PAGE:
New Thought Editorials > What Jesus Wouldn't Do

 

Summer 2011

What Jesus Wouldn't Do

Much attention has been given to the question, "What Would Jesus Do?" Everything from bracelets to lunch boxes is available with WWJD printed on it as a reminder to ask oneself this question. It’s a good and useful question, but creative breakthroughs can often come from asking oneself the opposite question; in this case, "What wouldn’t Jesus do?"

Although Jesus was a devout Jew, he specialized in thinking outside the box and pushing the envelope. He sought continuous improvement, and he frequently kicked a discussion to a higher level than where it started. He wouldn’t single out one of the Ten Commandments as the greatest, but chose a broader commandment that encompassed them all: "Thou shalt love the Lord thy God with all thy heart and with all thy soul and with all thy mind, and thy neighbor as thyself". He had a whole series of exhortations to a higher standard: "You have heard...but I say unto you...." Yet he showed patience and kindness in the face of human foibles. The only group he ever teed off on was the ruling class, the ones who thought they had all the answers and wanted to prescribe for everyone else. He called them "whited sepulchres" for their hypocrisy. They were the folks who could see the toothpick in their brother’s eye but not the two-by-four in their own. He wouldn’t accept punctilious adherence to the law ("ye tithe mint and rue") as a substitute for a genuine desire to love and serve God. He upheld every jot and tittle of the law, but he did not allow it to entrap him: when he and his followers were criticized for husking corn to eat on the Sabbath, he stated, "The Sabbath was made for man, and not man for the Sabbath". He also wouldn’t refrain from healing people on the Sabbath, saying that since one would not hesitate to rescue an ox that had fallen into a pit on the Sabbath, surely a person was at least as valuable as an ox.

Jesus wouldn’t go around in sackcloth and ashes even when times were tough. He advised his followers to wash their faces and not "appear to men to fast" just for the sake of making a good impression. He wouldn’t bawl people out as sinners because they were sick; he just healed them, warning them to "sin no more, lest a worse thing befall thee" because sin (missing the mark in some way) was the cause of their illness. At the same time, he wouldn’t advocate constant cheerfulness, for he got annoyed at times and even downcast over human shortcomings and corruption, weeping over the city of Jerusalem as he contemplated its fate. He was courteous to the despised Samaritans, but he wouldn’t condone bad behavior or illegal activity such as not honoring a nation’s laws: "Render unto Caesar the things that are Caesar’s and unto God the things that are God’s."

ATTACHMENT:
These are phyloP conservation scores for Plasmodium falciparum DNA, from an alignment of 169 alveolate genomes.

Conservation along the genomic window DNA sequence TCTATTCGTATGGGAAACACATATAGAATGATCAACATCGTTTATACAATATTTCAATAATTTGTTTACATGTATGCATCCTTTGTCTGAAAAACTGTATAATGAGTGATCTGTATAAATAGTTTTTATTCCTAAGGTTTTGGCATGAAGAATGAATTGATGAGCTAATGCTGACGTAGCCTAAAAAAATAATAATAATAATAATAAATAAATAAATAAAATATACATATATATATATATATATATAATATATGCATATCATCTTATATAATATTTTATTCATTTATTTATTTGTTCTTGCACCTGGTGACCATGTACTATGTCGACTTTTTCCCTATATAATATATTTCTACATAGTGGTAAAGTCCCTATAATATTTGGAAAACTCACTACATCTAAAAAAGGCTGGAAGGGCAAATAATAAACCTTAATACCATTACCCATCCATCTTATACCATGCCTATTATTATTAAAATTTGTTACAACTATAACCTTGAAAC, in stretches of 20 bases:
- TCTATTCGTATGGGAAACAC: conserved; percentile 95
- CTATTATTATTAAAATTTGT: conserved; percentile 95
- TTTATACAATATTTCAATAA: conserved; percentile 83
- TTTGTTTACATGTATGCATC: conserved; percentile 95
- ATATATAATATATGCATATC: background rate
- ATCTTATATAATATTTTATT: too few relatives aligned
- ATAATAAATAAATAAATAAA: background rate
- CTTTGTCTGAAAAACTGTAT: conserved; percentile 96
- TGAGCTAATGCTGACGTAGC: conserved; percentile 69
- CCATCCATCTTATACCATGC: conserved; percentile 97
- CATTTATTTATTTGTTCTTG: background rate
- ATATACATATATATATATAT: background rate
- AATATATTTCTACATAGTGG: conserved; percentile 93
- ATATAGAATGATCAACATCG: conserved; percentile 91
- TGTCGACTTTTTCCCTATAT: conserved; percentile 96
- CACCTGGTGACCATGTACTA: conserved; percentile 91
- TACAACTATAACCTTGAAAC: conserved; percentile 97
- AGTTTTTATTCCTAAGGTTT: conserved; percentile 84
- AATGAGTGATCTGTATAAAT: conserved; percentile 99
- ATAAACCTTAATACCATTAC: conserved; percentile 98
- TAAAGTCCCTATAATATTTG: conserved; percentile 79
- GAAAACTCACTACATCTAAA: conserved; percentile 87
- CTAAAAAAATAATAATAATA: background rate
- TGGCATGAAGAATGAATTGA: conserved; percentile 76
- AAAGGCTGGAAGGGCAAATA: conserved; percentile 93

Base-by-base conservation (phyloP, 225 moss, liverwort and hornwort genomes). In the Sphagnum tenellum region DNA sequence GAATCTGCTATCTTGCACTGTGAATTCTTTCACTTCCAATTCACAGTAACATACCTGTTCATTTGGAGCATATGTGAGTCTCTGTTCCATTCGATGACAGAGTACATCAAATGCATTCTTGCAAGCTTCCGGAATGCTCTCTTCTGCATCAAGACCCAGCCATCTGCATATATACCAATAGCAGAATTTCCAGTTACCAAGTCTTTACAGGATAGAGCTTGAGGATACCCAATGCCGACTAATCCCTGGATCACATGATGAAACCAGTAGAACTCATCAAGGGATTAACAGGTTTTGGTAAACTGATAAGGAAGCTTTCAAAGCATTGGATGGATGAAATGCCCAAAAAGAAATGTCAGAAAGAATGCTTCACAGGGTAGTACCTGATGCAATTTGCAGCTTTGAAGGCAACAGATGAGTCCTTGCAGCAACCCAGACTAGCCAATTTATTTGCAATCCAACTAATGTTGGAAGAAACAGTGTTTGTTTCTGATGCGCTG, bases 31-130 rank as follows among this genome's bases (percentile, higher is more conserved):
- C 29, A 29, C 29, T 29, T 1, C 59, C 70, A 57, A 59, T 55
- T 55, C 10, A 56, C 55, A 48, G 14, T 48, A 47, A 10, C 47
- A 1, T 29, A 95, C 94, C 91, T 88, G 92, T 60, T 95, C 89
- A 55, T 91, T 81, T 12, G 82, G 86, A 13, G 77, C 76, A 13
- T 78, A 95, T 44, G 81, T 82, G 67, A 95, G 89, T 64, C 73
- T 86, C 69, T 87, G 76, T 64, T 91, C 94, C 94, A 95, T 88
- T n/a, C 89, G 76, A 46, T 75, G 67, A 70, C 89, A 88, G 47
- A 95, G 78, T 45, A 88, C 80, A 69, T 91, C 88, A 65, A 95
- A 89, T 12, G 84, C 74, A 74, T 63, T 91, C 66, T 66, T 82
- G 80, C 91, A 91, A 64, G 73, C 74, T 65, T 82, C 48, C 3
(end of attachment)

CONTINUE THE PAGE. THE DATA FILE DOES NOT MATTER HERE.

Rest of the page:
Jesus would rescue the lost sheep and bring it home rejoicing, sparing it the "Bad Sheep!" lecture, but he wouldn’t judge other people, because the standard you use for judging is the standard that will be used in judging you. He advocated turning the other cheek (choosing a more positive outlook on a situation), but he wouldn’t meekly submit to outrageous conduct on the part of others: when the soldiers arresting him struck him on the cheek, he firmly pointed out that they had no cause to do so. In his parable of the Prodigal Son, he wouldn’t sympathize with the elder brother who complained because he never got a dinner and that wasn’t fair. When he made his triumphal entry into Jerusalem, he wouldn’t ride on a war horse like a conquering king, but chose the donkey that symbolized peace, disappointing his Zealot followers who wanted to start a riot.

Although Jesus lived an existence of true prosperity, getting rich gifts at his birth, wearing a rare and expensive seamless robe, and hobnobbing with the rich and famous, he wouldn’t accept people’s trusting in riches instead of God. He wouldn’t accept limitation but turned five loaves and two fishes into enough food for 5,000 people. And in his parable of the talents, he doesn’t accept the excuses of the servant who buries his talent in the ground and doesn’t even try to increase it, giving the money instead to the servant who had multiplied tenfold what was given to him. In other words, he rewarded entrepreneurship, not idleness. He wouldn’t frown on prosperity, but he insisted that we "seek first the kingdom of God and his righteousness, and all these things will be given you besides". And he wouldn’t put new wine into old, worn-out wineskins that couldn’t hold it, but he would turn water into not just wine, but good wine, even after people had drunk enough not to notice, in order to keep the party going.

In today’s challenging world, there are many temptations to do things that Jesus wouldn’t do. Nobody ever said that the way was easy, just that "his yoke is easy and his burden light" for those of sincere heart.